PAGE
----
Also, when I cook, my kitchen resembles a disaster area. My family has often joked that if I ever got my own cooking show, it would be called "Making a Mess with Pesch." Well, get your family ready, and over the next year let's have some fun making a mess together!
Week 1: Chocolate Eclair Cake
I thought that a great first recipe for this column should be a recipe that doesn't require either baking or cooking! So I decided to start with one of my family's favorite desserts – Chocolate Eclair Cake. They gladly put up with my mess when they know this dessert awaits them.
Gerhard and June Aflleje Timpe introduced me to this recipe about a decade ago during one of their extravagant gourmet dinners. Gerhard found the recipe during a Google search.
For the cake
Softened butter or margarine for greasing the pan
1 box of graham crackers
2 small boxes (3.4 ounces) or 1 large box (5.9 ounces) of instant vanilla pudding
3 cups of milk, if using 2 small boxes of pudding mix. (Use 2 1/2 cups of milk if using 1 large box of pudding mix.)
1 16-ounce tub of frozen whipped cream, lightly thawed. (You can use an 8-ounce tub if you prefer).
For the topping
1/4 cup of unsweetened cocoa powder
1/4 cup of butter
2 tbsp of Karo syrup
2 tsp of vanilla extract
1 1/2 cups of powdered sugar
For the cake
Grease a 9" x 13" pan with softened butter or margarine.
Layer the bottom of the pan with graham crackers arranged in a tight pattern. (Have a cutting board and sharp knife handy to trim the graham crackers so they fit together.)
Pour the milk into the pudding mix and whisk for 2 to 3 minutes until it begins to thicken.
Fold the slightly thawed whipped cream into the pudding mix just until blended. Don't overdo it!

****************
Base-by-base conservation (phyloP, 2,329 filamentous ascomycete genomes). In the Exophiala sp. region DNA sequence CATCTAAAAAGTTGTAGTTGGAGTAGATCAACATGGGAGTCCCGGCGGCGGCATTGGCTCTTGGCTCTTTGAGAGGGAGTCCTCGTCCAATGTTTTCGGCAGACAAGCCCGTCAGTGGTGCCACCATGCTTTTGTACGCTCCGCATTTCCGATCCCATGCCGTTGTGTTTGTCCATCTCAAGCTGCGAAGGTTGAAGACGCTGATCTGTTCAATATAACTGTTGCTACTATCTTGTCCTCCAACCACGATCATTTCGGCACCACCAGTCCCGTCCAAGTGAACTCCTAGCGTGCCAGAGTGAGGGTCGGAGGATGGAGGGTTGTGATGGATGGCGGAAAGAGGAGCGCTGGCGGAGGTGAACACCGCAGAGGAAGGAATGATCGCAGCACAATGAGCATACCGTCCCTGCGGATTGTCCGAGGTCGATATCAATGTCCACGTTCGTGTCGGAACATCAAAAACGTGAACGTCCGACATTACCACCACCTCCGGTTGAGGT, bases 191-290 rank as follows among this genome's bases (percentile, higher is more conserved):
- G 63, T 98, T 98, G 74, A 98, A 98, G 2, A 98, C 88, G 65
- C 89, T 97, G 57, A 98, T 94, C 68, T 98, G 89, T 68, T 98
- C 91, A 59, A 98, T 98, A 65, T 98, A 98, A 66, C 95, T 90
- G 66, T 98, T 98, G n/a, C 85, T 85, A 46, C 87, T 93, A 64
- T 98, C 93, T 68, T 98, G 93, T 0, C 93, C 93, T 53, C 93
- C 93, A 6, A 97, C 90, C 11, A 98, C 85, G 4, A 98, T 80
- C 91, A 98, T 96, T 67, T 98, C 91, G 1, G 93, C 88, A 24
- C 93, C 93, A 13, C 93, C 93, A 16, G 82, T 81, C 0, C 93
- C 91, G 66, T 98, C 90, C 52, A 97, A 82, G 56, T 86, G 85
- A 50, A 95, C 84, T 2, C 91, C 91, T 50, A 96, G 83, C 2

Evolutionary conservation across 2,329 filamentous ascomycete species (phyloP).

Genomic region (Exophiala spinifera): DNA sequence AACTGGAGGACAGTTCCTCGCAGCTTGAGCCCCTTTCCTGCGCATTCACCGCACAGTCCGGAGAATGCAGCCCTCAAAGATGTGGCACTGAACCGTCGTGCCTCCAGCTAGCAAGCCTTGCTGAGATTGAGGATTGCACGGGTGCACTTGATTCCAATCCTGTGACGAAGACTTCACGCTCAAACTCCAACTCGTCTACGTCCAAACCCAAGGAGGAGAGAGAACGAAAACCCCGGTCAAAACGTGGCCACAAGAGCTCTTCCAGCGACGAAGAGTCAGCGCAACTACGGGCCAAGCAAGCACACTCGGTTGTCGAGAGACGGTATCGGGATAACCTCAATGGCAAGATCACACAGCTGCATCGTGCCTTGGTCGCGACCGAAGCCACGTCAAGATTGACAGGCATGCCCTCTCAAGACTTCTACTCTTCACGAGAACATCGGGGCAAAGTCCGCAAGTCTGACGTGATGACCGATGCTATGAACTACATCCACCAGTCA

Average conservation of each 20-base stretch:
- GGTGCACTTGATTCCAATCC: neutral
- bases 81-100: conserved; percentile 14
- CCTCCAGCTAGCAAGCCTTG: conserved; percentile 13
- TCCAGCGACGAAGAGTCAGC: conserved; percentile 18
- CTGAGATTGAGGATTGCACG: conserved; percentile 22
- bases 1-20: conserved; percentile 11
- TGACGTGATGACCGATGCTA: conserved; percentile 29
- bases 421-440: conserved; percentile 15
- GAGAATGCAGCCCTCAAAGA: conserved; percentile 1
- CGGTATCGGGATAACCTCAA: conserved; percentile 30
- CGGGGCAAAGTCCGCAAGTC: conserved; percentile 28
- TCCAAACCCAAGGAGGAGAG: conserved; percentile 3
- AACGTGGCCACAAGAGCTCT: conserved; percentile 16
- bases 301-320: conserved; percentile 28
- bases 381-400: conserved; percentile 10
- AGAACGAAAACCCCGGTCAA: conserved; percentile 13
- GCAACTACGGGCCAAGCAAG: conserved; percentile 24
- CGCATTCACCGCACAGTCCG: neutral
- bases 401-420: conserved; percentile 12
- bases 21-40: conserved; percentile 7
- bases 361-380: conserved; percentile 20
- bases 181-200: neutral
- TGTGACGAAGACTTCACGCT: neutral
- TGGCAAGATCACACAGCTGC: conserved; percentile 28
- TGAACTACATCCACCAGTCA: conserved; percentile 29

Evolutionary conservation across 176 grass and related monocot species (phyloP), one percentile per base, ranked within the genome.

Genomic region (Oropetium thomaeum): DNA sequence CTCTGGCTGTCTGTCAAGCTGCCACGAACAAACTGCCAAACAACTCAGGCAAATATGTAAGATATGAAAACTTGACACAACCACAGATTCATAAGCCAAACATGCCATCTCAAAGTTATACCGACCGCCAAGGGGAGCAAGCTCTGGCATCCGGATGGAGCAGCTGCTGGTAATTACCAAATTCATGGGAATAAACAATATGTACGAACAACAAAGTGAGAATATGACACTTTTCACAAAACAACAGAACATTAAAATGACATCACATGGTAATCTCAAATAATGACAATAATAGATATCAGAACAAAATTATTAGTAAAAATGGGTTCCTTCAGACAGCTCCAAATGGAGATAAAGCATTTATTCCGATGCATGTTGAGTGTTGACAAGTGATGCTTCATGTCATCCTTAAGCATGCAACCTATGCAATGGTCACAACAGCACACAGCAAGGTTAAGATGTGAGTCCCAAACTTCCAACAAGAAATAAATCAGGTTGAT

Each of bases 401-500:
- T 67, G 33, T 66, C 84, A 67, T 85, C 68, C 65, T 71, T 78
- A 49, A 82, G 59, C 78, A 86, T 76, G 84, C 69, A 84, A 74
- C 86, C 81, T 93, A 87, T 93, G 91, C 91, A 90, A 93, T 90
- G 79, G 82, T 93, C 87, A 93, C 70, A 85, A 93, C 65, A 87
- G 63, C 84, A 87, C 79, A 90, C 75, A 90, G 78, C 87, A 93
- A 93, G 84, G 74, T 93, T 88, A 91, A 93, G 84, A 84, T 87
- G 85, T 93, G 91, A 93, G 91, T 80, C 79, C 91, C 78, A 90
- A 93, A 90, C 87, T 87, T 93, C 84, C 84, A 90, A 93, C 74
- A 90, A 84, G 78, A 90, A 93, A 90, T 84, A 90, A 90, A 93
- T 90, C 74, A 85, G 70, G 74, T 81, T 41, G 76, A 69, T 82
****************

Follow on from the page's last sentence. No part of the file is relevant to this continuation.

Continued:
Pour half of the pudding mix over the graham crackers and level the mix.
Add a second layer of graham crackers.
Pour the remaining pudding mix over the graham crackers and level the mix.
Add a final layer of graham crackers.
For the topping
Melt the 1/4 cup of butter and pour it into a small bowl.
Add the cocoa, Karo syrup and vanilla, and whisk ingredients together.
Slowly whisk in the powdered sugar. Add milk a few drops at a time to get the right flowing consistency.
Pour the topping over the top layer of graham crackers and smooth evenly.
Refrigerate for at least 4 hours. It's even better if you refrigerate for a day.
A side note to readers
The day before this column was originally set to begin last month, I had a doctor's appointment at Seventh-day Adventist Clinic to go over my lab tests.
I hadn't stepped on a scale in four months and was upset to learn that I had gained weight. My doctor told me that I wasn't alone – many people were putting on pandemic pounds! Also, my sugar and cholesterol levels had risen. This put me into a panic.
I truly believe that we are what we eat. I felt like I must be doing something wrong with my diet. Worse yet, I was just about to launch a food column where I would be encouraging readers to try to prepare recipes that might be jeopardizing their health. Immediately upon leaving my doctor's office, I contacted Mindy Aguon, editor-in-chief of The Guam Daily Post, and asked her to put the brakes on my column. She graciously agreed to do so to give me time to think the situation over.
Upon giving the matter considerable thought, I told Mindy that I wanted to move forward with the column. After all, the purpose of the 52-Week Recipe Challenge is to help all of us expand our recipe choices.
I am hopeful that as readers share their favorite recipes, many will include healthier options that we can all adopt. Also, as my doctor reminded me, we don't have to completely abandon our favorite "Guam foods." Rather, we need to cut back significantly on the quantity of our less healthy food choices while significantly increasing our intake of healthier options, such as fruits and vegetables.
In light of this, let's all try to be mindful of what we eat, and how much we eat. Let's continue to enjoy our favorite recipes while trying to include new, healthier choices.